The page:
I accept that the hon. Gentleman is wrestling with his conscience, but the bets are that it will be a draw. We remember the explicit terms in which people talked about VAT increases. The leader of the Liberal Democrats specifically campaigned strongly against VAT increases and particularly fingered another party on that basis and spelled out that it was a regressive tax. He was right then; he is wrong now to pretend that it is not a regressive tax that will clearly have an impact on the poor-not just on the existing poor, but on the new poor created in the context of the Budget and the current financial outlook.
People who are in public sector jobs will be put out of them. People on public sector incomes above £21,000 will face a pay freeze-that is a pay cut in real terms-and we know from what has been said in the Budget that many people on benefits will either find them capped or themselves dumped off benefits. In those circumstances, not just the existing poor, but the new, additional poor will suffer. If we consider the Budget as a package, we must think about those sides of the package as well, not just the Lib Dem accessories that they are proud of in the Budget, such as the increase in personal allowances and so on. The total impact needs to be remembered, and that is what most of these amendments are getting at.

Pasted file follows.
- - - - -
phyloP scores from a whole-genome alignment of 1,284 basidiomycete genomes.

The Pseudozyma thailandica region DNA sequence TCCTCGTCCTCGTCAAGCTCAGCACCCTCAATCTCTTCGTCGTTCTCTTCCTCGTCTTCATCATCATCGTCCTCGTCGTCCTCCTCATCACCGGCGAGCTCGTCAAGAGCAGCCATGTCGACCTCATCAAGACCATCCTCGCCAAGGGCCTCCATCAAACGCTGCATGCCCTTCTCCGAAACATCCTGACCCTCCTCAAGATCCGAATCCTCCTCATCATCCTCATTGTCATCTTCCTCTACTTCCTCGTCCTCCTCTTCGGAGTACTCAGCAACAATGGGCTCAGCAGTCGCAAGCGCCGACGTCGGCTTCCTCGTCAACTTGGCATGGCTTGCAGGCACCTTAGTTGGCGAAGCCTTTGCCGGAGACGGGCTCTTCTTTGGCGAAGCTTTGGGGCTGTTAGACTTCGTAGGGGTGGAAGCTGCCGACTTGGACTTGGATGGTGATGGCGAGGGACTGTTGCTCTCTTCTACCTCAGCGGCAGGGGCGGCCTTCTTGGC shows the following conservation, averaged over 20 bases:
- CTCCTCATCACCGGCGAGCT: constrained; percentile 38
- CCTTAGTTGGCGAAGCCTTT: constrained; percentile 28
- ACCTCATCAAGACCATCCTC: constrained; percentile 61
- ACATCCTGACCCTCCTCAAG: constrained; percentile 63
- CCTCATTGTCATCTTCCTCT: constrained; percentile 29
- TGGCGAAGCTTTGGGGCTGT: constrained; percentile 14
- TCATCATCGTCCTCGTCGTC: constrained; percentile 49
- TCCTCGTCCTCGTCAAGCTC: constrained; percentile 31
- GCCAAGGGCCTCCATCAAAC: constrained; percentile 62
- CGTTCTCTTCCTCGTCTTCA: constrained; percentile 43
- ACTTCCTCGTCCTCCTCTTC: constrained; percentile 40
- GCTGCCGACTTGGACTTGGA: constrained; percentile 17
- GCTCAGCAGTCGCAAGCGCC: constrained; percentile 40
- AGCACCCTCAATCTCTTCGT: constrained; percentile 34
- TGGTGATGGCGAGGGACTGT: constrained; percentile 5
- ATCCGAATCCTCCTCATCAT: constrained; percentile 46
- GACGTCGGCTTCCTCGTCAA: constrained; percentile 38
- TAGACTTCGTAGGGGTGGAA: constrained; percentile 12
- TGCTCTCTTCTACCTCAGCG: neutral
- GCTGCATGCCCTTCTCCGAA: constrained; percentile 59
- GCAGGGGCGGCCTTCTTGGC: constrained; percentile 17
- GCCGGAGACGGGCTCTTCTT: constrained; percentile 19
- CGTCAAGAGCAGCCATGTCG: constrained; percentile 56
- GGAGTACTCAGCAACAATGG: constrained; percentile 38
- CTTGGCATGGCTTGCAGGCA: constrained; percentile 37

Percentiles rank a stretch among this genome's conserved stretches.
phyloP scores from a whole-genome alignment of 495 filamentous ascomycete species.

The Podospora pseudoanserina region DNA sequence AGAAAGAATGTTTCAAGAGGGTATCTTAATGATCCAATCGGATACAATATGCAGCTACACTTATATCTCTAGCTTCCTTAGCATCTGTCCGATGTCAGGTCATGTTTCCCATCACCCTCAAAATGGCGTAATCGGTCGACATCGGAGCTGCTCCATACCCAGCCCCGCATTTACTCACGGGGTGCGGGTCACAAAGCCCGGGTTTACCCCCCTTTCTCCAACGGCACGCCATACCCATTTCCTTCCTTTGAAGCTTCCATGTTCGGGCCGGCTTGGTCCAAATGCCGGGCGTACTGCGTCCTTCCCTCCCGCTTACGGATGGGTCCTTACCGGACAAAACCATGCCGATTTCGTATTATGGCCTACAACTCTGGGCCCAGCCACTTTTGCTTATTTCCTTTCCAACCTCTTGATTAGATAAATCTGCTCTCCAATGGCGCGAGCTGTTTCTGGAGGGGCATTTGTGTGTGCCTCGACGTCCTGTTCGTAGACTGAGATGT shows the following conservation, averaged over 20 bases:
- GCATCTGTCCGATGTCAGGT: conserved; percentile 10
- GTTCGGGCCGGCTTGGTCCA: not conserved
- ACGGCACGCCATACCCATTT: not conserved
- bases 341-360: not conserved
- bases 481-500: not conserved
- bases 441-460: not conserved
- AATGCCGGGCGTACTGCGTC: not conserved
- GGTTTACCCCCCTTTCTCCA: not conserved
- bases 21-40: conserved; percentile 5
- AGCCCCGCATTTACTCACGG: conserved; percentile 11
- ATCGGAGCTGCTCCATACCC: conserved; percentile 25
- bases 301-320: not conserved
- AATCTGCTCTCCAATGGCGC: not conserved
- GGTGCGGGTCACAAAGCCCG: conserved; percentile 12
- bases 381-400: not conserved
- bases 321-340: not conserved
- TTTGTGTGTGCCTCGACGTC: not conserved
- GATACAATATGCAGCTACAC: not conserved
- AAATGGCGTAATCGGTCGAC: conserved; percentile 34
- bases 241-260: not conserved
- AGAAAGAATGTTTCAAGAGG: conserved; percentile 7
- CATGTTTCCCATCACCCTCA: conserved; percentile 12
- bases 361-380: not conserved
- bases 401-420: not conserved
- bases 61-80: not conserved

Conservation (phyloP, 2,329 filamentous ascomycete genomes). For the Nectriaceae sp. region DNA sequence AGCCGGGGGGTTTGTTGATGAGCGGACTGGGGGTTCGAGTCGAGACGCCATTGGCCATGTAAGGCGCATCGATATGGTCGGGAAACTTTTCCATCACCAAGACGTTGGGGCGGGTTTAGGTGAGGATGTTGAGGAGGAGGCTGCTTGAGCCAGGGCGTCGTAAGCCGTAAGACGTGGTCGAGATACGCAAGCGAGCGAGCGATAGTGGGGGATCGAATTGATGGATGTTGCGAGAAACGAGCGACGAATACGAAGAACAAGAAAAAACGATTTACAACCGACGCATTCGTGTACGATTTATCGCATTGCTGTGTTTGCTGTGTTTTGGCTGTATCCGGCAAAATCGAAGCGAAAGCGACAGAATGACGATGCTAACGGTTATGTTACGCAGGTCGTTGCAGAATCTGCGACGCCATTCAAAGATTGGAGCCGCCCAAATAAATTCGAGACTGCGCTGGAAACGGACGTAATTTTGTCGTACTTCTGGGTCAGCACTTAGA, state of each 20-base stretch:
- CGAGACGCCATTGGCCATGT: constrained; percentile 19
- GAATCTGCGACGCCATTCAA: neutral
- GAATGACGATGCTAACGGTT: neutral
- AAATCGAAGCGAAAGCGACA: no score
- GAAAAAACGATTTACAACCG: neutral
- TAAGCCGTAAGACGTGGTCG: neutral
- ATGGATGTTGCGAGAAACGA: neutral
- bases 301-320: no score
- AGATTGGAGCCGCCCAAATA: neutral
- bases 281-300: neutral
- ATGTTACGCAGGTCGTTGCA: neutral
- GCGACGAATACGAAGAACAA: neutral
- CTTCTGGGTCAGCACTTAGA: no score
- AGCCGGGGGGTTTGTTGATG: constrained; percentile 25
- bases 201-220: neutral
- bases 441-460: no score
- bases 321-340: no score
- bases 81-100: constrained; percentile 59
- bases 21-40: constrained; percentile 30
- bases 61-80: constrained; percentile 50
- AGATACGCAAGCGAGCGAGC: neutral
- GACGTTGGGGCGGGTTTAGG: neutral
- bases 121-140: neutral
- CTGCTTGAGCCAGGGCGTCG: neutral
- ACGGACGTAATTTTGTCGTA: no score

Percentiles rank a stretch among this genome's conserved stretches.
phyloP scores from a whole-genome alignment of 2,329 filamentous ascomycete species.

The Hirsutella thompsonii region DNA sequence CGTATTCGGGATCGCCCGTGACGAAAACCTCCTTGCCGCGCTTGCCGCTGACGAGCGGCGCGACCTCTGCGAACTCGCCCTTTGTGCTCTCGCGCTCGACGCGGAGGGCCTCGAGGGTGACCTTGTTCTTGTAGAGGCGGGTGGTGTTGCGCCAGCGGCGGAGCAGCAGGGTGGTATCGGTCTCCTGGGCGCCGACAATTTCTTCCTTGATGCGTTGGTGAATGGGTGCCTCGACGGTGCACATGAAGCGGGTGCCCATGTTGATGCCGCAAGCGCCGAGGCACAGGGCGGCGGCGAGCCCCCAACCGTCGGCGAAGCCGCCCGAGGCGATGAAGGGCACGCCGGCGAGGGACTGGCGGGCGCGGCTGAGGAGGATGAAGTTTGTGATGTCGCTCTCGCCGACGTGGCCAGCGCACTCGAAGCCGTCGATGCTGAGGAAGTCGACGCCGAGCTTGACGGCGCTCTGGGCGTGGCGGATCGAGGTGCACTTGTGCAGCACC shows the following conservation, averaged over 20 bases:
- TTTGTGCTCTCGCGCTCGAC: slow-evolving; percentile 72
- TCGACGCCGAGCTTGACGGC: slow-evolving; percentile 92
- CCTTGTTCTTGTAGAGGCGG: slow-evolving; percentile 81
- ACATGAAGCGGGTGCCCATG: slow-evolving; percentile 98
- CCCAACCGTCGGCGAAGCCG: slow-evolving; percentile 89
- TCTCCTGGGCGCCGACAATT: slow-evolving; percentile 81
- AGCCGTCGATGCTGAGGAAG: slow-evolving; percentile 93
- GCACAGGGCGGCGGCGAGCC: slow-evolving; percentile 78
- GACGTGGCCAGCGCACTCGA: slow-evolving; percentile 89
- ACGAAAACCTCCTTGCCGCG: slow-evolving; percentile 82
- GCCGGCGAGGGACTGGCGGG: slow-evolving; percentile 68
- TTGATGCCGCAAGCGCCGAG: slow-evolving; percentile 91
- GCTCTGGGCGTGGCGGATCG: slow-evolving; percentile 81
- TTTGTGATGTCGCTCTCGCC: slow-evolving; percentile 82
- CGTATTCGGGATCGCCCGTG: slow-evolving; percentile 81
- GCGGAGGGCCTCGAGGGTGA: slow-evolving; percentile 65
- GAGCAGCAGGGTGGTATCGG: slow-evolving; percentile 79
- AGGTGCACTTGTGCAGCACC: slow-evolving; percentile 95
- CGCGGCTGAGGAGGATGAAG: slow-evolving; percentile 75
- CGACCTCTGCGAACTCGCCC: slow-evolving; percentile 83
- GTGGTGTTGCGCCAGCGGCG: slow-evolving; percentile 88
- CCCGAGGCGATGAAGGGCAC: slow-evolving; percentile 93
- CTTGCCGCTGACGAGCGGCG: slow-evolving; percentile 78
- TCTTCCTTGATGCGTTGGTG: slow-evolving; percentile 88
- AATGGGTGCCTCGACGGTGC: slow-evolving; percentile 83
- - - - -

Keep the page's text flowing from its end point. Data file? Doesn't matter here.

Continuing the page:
Of course, there is a clear, absolute overriding amendment, which has not been tabled as a probing amendment. It is amendment 13, tabled by Stewart Hosie. Just as many Labour Members have criticised Lib Dem Members and questioned their credibility, given what they campaigned on, and challenged Tory Members as well, I have to tell my Labour friends that, if they want to be credible in the criticisms and attacks that they are making on the Lib Dems, they will vote for amendment 13.